The order Charadriiformes comprises the shore birds — a large group including such well-known families as those of the oystercatchers, plovers, sandpipers, avocets, skuas, gulls, and terns. Because New Zealand is a group of oceanic islands with a long coastline and a limited fauna of land birds, this order is important here and its representatives make up approximately 25 per cent of all species present in the New Zealand region. That section of the order known collectively as the waders is very large and is made up, in general, of moderate-sized birds with long bills and legs. These birds are well adapted to feeding in the shallow waters of lakes, ponds, or rivers, on the tidal flats of estuaries, or along the sandy shores of the sea. Capable of powerful sustained flight, they are usually migratory. In New Zealand the great majority of our migrant birds are waders, and the best known and most abundant of these is the eastern race of the bar-tailed godwit, the kuaka of the Maori (Limosa lapponica).
Light brown above and white below, with a long upcurved bill, and often in flocks of some hundreds, godwits are a common sight as they feed on mud and sand flats along our coasts in summer. During the southern hemisphere winter, they have been present on their breeding grounds of Arctic tundra in Siberia and Alaska. Flying south, mainly along the island chains of the western Pacific, they arrive on our coasts during the second half of September. Here they stay until March when the northward migration begins. As autumn advances, godwits in the more southern parts of New Zealand begin to move in a northerly direction and then, after some days of mounting excitement, leave in moderate-sized flocks from many points around our coasts for their return journey overseas. A few birds over-winter here each year and, although they do not breed, they then assume the colourful breeding plumage of black and chestnut above and reddish chestnut below, the females being duller.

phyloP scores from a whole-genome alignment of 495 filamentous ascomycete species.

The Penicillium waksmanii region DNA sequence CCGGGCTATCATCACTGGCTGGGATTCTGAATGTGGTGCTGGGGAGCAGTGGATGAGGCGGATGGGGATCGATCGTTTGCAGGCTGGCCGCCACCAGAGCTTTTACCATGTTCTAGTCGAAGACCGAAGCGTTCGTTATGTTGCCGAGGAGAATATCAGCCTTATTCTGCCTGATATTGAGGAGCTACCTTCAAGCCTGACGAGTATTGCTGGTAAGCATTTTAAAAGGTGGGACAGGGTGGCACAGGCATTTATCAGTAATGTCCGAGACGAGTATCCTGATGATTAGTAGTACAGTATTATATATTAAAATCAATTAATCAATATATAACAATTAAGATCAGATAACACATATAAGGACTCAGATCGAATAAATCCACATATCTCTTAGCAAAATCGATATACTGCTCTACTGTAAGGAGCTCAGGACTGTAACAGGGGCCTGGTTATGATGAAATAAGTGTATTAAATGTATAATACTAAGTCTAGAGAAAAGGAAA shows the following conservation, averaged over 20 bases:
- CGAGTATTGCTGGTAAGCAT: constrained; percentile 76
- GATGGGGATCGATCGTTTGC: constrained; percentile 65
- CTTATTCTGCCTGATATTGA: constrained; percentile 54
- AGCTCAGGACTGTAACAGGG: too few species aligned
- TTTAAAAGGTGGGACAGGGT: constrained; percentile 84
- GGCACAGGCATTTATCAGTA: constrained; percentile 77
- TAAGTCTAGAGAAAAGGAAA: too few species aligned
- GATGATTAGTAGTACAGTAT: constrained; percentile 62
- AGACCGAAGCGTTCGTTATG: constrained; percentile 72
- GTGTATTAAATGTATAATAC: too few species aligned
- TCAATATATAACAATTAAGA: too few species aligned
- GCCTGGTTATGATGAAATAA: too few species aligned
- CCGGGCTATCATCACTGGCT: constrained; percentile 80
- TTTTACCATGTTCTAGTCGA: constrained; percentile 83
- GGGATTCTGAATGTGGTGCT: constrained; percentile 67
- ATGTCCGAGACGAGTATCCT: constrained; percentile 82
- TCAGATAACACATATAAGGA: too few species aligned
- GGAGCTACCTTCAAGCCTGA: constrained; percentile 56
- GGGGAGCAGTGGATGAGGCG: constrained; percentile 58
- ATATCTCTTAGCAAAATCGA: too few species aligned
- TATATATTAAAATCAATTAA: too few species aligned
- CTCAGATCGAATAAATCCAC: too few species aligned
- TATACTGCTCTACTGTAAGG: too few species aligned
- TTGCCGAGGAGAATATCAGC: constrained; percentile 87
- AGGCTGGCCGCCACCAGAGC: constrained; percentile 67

Food is small crustaceans, worms, molluscs, etc., obtained by probing with the long flexible beak in the sand at low tide.
by Gordon Roy Williams, B.SC.(HONS.)(SYDNEY), Lecturer in Agricultural Zoology, Lincoln Agricultural College.